A faileo diet, as it is known in the paleosphere, is the low-fat version of the paleo diet; protein goes a long way, but natural dietary fats are your friend. After decades of indoctrination in the low-fat mantra, this is a concept many of us had a hard time kicking to the curb. This MMA fighter, Abe Wagner, tried to implement a faileo diet, and he, umm, failed until he made friends with fat. To quote "Something that didn’t work for me was trying to stay at a 30/30/40 ratio of macro nutrients. Getting 40% of your calories from carbohydrate is A LOT of broccoli and cauliflower when you are as big as I am and eat as much as I do. I was much more successful once I shifted more to about 65/30/15 and started consuming much more fat. I know a lot of people try this diet out for weight loss purposes and that’s fine and good, but I eat this way because it makes me feel better. It lets me perform better. I hate that it’s a given in our society that to eat “healthy” your food has to taste bad and that to lose weight, you had to be hungry all the time. I eat nothing but delicious real food, lots of it. . ."
To get back to a) this diet is bad for him, a couple of articles trotted out the tired old 'saturated fat is the devil'. Look, I thought we had already dealt with that nonsense. Also go here, here and here. Putting the dead horse of saturated fat aside, what, exactly, is so alarming about eating whole, minimally processed food? Jebus wept!
Finally, item c) there's a lot of talk about him 'cheating'. This goes hand-in-hand with the comments section from the NYT article. Would someone let me in on why eating fried twinkies at a state fair makes you look like 'one of the people', an 'average joe', if you will? On the one hand, you have people giving you the side-eye if you don't eat whatever is put in front of you (a couple of articles were happy to point out that the chefs as IHOP got their feeling hurt when Bush didn't eat anything on his plate); on the other hand, you have comments on the NYT article along the lines of, 'I would never vote for Chris Christie because he's too fat' and 'hey, Hillary Clinton is hiding a lot of lbs under those expensive pantsuits'. And then you have the 'move more, eat less/everything in moderation' crowd (the vast majority of which are male and under 30) saying they would never vote for someone who would eat such an 'extreme' diet (again, I ask, what is so alarming about eating whole, minimally processed food?).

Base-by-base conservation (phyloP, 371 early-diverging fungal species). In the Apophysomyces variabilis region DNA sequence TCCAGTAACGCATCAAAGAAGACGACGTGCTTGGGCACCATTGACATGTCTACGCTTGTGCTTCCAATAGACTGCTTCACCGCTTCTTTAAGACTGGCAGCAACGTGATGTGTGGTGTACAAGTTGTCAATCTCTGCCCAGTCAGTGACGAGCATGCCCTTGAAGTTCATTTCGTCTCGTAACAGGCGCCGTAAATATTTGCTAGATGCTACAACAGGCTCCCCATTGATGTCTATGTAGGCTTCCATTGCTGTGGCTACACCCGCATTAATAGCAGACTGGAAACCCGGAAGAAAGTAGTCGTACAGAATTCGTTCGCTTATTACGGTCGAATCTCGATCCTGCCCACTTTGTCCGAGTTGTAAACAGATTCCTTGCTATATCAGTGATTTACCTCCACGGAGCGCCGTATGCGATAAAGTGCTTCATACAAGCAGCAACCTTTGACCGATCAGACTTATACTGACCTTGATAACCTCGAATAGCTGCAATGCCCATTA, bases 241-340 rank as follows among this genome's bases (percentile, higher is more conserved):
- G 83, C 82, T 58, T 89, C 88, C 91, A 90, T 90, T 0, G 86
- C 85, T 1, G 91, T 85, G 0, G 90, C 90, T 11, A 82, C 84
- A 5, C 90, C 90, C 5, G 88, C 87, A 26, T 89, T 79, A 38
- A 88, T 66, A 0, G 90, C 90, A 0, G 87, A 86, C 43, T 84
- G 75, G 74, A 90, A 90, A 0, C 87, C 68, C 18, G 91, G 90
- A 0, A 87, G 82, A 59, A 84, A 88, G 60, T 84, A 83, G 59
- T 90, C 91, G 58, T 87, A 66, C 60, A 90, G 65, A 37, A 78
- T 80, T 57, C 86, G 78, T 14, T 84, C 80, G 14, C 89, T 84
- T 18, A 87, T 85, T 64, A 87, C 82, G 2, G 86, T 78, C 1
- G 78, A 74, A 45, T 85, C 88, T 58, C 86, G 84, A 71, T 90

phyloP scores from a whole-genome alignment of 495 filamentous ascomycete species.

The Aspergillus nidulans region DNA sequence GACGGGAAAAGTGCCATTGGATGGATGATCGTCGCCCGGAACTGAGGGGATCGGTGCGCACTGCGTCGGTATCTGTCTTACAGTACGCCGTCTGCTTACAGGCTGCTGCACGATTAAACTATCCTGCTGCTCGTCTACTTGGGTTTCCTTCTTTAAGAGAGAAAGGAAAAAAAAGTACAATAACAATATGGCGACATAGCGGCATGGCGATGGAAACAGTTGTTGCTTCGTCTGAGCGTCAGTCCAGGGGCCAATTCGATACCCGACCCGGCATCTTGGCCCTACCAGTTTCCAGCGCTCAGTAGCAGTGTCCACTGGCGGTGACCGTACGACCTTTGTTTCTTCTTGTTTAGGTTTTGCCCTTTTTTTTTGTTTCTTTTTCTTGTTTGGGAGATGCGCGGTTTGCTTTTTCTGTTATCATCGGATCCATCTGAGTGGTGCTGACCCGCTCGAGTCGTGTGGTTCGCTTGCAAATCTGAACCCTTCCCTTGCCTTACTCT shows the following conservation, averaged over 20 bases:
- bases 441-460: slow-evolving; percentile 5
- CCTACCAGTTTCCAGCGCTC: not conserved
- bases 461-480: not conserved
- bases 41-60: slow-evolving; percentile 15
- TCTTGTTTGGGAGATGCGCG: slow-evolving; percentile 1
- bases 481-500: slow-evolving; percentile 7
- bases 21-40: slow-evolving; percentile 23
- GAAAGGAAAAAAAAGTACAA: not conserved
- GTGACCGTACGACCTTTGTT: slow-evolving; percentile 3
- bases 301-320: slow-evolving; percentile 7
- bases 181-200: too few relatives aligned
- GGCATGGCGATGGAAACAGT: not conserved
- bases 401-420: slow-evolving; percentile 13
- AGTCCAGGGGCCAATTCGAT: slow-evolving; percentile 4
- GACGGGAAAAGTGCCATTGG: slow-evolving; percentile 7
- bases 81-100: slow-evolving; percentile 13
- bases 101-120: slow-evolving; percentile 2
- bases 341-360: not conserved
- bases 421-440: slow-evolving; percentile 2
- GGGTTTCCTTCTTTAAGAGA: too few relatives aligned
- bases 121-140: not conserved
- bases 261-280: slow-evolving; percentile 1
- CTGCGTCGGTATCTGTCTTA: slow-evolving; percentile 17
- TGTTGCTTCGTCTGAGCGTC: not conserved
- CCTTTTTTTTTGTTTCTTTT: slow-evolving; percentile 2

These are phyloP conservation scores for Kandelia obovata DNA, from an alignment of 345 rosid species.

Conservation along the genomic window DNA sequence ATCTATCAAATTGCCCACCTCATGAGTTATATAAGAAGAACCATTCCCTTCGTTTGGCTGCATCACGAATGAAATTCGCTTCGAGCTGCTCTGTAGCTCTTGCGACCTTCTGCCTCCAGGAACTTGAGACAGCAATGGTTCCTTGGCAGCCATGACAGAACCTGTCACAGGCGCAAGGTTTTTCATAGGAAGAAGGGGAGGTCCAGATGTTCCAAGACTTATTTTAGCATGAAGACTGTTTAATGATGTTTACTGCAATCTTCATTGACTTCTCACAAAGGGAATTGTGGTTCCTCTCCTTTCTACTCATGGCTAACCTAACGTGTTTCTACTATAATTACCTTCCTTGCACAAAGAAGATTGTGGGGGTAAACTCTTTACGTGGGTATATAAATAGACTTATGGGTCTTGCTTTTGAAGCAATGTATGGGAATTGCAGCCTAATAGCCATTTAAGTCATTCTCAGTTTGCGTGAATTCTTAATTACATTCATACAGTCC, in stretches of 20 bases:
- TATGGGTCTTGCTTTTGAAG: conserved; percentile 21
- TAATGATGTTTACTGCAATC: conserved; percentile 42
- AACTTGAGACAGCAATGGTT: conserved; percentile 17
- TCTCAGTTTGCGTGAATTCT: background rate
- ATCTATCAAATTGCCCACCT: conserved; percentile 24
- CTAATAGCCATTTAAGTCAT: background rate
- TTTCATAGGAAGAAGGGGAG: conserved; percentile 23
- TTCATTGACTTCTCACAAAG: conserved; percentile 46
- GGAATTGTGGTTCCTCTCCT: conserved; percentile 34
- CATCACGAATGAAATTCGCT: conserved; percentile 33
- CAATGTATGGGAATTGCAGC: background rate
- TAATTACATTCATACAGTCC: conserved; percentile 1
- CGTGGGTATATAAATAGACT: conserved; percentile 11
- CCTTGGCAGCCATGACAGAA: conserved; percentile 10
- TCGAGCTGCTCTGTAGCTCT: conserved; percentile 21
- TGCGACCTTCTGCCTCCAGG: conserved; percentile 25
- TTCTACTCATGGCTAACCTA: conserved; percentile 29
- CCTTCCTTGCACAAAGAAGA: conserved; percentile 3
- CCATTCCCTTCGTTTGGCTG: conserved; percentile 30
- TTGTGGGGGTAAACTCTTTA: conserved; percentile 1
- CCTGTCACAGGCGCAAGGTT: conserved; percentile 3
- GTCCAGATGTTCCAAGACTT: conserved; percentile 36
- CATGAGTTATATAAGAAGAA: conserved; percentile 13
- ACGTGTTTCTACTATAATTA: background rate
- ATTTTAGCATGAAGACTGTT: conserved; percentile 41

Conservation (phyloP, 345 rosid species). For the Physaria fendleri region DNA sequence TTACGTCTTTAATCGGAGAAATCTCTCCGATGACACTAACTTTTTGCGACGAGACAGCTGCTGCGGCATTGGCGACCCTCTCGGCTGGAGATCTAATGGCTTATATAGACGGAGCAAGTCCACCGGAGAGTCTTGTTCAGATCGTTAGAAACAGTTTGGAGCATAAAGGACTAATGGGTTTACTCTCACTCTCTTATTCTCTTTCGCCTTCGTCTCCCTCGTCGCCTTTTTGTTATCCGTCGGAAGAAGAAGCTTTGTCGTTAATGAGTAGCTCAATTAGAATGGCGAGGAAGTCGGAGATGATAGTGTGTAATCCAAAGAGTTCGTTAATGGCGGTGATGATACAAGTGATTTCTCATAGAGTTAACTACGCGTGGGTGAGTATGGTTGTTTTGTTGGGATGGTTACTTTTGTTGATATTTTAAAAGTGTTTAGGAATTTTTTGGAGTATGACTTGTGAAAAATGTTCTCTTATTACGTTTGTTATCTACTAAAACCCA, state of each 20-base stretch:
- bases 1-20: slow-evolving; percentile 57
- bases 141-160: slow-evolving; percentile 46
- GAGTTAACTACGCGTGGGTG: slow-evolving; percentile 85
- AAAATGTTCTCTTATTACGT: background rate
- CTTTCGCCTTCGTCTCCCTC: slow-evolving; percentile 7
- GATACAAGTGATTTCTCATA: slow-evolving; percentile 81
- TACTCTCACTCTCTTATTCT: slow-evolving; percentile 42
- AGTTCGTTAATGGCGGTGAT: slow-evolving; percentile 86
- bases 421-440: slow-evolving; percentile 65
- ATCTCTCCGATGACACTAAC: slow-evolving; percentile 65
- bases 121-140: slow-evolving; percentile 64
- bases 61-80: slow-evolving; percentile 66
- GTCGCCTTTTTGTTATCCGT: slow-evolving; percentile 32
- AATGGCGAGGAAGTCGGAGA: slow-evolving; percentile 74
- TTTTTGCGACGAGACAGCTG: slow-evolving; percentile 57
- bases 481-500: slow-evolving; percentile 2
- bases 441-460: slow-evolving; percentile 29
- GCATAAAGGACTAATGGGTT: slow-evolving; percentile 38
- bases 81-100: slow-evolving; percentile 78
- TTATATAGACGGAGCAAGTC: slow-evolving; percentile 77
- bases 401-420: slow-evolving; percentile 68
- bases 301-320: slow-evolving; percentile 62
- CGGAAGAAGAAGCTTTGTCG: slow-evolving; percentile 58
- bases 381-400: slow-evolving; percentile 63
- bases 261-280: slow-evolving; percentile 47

A few commenters on the NYT article intelligently pointed out that discussions about diet and nutrition opens the door to discussions about FDA policies and the current use of agra subsidies, so yay on that front. And while there were certainly many comments on the NYT article stating that a candidate's weight/dietary choices were irrelevant, and the only thing that really matters are their policies, I was shocked at the number of comments that equated weight and diet with presidential qualifications. As someone who was a size 2 in my twenties, a size 12 in my thirties, and is currently a size 2 again, I can assure you that my IQ and problem solving abilities are not dependent on my pant size. Heh, who in their right mind would want to be a politician?
Some day, in the near future, a troop of chipmunks is going to march out of the forest and say "Look, we're taking over. We may have brains the size of walnuts, but even we can do better than this!"